Where Kesha Is Free

Photo Illustration by Elena Scotti/Splinter/GMG, photos via Getty Images, AP

The accused rapist’s lawyer has a secretary call me twice, and email me once, to make sure I know who’s really in charge.

The accused rapist is music producer Lukasz Gottwald, better known as Dr. Luke. The person who accused him is Kesha, the pop star. The legal battle surrounding the accusation is, at this point, three years old.

Kesha has a new album, Rainbow, out this week. I’m trying to figure out how the album came to be, and that’s what Dr. Luke’s lawyer is trying to tell me: She needs me to know that Kesha’s new album exists only because Dr. Luke approved it.

When the first single off of Rainbow, “Praying,” was released in July, critics hailed the song as an “anthem,” presaging a “triumphant comeback.” But the profits made from that song, and the rest of the album, will go to the the record label Dr. Luke co-founded—the same one with which he is still involved.

What does that mean for its message?

When a man you’ve never met in person viciously mocks you over the phone—telling you that you’re a pathetic excuse for a reporter, wielding the word “sweetie” like a weapon, and asking how you could possibly be such an utter idiot—what music do you turn to afterwards?

A year and a half ago, when it happened to me, the answer was obvious. I’m a Texas girl through and through. I put on the Dixie Chicks.

I was a senior in college, working as an intern at a publication I loved, when I got the assignment that led to the phone call in question. I’d been told to call a local conspiracy and porn enthusiast who’d just been elected to public office. Our interview, just before midnight on Election Day, quickly spiraled into disaster territory and ended with him berating me over the phone, spewing racial slurs all the while.

By the time I left the office, it was almost four in the morning. I’d managed to keep my composure during that phone call, and I’m proud of the story that I filed. But there’s nothing fun about being verbally abused on the phone, and as I drove home, I wanted to sing along to something loud and defiant to release all my pent-up frustration. So I blasted my go-to empowerment song, which at the time was “Not Ready to Make Nice.” That song meant everything to me—it still does—because the women of the Dixie Chicks know about dealing with people who would prefer that women sit down and shut up. And “Not Ready to Make Nice,” the title track on their 2006 comeback album, speaks to their experience, to the way the band was banished from the airwaves after criticizing former President George W. Bush, the way radio stations encouraged listeners to burn Dixie Chicks CDs, and the way the women were still here and louder than ever.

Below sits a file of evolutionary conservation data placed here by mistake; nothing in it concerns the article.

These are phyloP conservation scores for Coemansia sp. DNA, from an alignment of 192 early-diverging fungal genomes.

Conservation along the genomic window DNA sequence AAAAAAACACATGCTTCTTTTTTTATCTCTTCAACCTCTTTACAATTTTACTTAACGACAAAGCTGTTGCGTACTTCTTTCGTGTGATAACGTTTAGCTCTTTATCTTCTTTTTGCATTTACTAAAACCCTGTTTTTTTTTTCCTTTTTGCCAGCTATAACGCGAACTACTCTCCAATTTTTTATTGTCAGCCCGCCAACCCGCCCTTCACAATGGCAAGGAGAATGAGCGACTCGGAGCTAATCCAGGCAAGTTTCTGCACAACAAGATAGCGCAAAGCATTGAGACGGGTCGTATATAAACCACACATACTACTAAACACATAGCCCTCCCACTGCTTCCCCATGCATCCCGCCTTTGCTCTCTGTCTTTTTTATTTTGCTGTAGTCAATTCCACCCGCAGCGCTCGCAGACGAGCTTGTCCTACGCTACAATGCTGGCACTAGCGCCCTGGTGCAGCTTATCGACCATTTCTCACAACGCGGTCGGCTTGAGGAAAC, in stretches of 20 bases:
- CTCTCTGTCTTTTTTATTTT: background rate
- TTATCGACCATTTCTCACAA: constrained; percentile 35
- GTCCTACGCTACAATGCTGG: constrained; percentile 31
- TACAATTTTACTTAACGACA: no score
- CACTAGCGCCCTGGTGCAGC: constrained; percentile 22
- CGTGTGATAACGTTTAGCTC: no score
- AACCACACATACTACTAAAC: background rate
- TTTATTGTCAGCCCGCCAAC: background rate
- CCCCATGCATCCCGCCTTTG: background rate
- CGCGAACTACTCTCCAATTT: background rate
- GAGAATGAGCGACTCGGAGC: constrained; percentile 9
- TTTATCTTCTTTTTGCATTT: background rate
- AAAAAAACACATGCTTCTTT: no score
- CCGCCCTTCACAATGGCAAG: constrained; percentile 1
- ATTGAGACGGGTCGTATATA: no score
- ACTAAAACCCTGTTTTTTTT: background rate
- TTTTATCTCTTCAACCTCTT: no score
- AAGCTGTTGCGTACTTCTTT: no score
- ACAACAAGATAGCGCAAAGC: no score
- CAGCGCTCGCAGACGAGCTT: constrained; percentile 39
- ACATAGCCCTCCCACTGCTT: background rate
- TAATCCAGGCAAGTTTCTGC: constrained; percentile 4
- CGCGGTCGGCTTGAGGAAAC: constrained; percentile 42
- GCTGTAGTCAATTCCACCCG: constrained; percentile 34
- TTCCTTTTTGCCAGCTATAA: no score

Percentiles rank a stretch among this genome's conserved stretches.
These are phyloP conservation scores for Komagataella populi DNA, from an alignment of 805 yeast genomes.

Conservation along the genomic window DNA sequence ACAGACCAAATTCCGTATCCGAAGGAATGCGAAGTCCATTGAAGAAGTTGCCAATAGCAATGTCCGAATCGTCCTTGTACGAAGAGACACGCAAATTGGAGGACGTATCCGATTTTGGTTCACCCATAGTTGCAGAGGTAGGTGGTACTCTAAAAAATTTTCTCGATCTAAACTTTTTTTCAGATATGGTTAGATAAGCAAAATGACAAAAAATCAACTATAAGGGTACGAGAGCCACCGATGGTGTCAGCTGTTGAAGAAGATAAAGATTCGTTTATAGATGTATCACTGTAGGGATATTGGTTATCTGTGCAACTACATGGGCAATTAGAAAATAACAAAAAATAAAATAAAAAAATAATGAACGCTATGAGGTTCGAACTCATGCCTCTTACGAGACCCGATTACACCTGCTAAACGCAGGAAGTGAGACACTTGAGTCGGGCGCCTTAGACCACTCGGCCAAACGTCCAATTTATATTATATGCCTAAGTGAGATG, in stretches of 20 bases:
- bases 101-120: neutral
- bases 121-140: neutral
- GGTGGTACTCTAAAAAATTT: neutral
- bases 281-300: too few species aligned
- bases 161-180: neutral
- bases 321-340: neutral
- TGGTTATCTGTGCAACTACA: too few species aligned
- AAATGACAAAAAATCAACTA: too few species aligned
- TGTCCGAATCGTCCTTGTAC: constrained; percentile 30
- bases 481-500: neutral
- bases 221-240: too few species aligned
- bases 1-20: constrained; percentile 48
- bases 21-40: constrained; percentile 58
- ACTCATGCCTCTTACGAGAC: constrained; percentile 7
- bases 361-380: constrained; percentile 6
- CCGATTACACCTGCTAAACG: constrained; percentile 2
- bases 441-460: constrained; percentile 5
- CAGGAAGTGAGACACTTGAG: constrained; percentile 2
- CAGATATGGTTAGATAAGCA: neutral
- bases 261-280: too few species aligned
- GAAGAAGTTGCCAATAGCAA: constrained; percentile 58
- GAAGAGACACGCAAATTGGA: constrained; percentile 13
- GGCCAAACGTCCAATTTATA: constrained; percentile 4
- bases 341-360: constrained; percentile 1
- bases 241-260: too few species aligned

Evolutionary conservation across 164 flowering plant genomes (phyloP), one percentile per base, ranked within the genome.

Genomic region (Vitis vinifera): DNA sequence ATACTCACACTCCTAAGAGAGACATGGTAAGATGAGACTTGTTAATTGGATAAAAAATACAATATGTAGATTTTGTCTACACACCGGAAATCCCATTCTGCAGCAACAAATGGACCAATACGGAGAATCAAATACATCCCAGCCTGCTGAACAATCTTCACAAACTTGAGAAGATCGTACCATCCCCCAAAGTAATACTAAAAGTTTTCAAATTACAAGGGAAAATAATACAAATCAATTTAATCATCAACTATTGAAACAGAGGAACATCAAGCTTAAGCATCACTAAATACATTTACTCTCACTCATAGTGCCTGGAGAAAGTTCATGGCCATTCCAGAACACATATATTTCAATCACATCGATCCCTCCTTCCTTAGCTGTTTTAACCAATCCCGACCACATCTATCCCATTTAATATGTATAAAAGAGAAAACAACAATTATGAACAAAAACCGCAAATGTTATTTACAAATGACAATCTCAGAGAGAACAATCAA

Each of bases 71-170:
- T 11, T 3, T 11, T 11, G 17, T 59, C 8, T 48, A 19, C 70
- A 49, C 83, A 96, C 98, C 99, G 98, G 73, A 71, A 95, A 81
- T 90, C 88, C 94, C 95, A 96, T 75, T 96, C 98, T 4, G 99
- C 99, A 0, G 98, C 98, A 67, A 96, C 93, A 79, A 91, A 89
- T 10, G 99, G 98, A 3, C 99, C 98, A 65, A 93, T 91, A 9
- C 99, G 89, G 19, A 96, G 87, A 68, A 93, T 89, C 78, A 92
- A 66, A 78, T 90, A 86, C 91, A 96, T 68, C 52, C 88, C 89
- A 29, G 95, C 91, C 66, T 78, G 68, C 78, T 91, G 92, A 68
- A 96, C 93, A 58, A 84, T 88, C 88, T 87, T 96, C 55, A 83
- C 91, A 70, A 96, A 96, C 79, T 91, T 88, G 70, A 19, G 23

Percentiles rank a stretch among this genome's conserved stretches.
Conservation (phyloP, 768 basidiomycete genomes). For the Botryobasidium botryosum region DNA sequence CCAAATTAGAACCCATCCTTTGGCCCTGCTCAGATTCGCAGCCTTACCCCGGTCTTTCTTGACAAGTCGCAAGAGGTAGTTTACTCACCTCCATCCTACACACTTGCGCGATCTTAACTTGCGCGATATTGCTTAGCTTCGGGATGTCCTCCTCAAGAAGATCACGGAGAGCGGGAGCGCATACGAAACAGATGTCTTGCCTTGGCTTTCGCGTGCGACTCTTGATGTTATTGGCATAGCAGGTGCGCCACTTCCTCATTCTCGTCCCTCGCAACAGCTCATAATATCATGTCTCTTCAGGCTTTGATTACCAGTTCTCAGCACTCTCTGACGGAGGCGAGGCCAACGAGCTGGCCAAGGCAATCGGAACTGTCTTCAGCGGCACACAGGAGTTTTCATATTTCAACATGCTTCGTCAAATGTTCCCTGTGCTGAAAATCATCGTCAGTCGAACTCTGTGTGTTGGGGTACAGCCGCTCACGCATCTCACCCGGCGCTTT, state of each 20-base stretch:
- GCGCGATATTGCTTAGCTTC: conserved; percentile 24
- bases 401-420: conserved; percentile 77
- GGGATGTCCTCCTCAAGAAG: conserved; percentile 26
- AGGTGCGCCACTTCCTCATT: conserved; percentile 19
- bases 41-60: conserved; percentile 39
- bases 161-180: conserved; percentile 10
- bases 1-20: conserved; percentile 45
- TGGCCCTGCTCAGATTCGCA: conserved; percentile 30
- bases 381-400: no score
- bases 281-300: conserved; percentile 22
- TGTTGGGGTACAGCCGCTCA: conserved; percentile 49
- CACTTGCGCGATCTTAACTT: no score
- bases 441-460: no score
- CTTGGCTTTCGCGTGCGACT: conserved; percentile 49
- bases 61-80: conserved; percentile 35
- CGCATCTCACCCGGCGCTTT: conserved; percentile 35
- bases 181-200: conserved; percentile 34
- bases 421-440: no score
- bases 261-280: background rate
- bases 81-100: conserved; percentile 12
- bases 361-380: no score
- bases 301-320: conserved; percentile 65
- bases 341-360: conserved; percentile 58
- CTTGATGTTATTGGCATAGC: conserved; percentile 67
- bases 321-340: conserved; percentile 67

In other words: The song is powerful because it’s true.

This summer, when I heard “Praying,” I felt like I did when I listened to the Dixie Chicks’ comeback for the first time. “Praying” felt defiant, victorious, and powerful. I was so glad, I thought to myself, that Kesha had overcome the trauma of a protracted legal battle with the producer she accused of rape.

I hadn’t followed the Kesha headlines all that closely—hadn’t she lost in court?—but assumed there was a happy ending I’d just missed. After all, she sang, she could breathe again. “Praying” felt powerful to me because it was real. It felt powerful because, like “Not Ready to Make Nice,” it was true.

But the truth is always more complicated than it seems.

Kesha—who dropped the much-maligned dollar sign from her former stage name, Ke$ha, in 2014—hasn’t released a new album since 2012. After skyrocketing to stardom with radio-friendly hits like “Tik Tok” and “Your Love Is My Drug,” she largely disappeared from public life four years ago.

But her disappearance wasn’t an artistic choice. In 2014, Kesha accused her producer, Dr. Luke, of repeated sexual assault, along with physical and verbal abuse. Ever since, she’s been trying to get out of her contract with him.